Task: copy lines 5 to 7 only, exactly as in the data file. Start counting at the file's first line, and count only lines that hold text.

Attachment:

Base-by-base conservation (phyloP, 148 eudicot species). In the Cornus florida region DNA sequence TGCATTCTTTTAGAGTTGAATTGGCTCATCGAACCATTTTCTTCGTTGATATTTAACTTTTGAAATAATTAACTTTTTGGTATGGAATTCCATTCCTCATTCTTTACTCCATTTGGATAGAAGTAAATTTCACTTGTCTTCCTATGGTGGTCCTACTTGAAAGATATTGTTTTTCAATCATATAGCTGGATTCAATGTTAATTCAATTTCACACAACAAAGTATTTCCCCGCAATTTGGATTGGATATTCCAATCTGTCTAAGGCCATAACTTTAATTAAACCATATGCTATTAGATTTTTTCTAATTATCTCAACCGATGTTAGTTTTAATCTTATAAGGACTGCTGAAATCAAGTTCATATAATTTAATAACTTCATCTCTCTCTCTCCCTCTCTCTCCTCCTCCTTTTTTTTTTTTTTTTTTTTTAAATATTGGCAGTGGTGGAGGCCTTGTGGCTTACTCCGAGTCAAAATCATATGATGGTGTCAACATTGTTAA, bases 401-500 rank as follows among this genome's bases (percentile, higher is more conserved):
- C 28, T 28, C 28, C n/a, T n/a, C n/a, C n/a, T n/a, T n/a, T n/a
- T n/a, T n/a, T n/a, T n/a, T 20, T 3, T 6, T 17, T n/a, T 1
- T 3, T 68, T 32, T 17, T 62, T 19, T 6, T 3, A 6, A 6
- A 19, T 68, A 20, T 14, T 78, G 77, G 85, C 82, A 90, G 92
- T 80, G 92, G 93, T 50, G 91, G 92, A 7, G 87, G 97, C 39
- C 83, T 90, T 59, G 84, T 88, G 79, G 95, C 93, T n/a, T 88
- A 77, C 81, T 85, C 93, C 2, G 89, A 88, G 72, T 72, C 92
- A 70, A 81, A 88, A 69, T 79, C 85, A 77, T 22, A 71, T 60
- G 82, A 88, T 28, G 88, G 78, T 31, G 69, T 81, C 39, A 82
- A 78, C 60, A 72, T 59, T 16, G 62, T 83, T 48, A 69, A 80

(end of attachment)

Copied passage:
- A 19, T 68, A 20, T 14, T 78, G 77, G 85, C 82, A 90, G 92
- T 80, G 92, G 93, T 50, G 91, G 92, A 7, G 87, G 97, C 39
- C 83, T 90, T 59, G 84, T 88, G 79, G 95, C 93, T n/a, T 88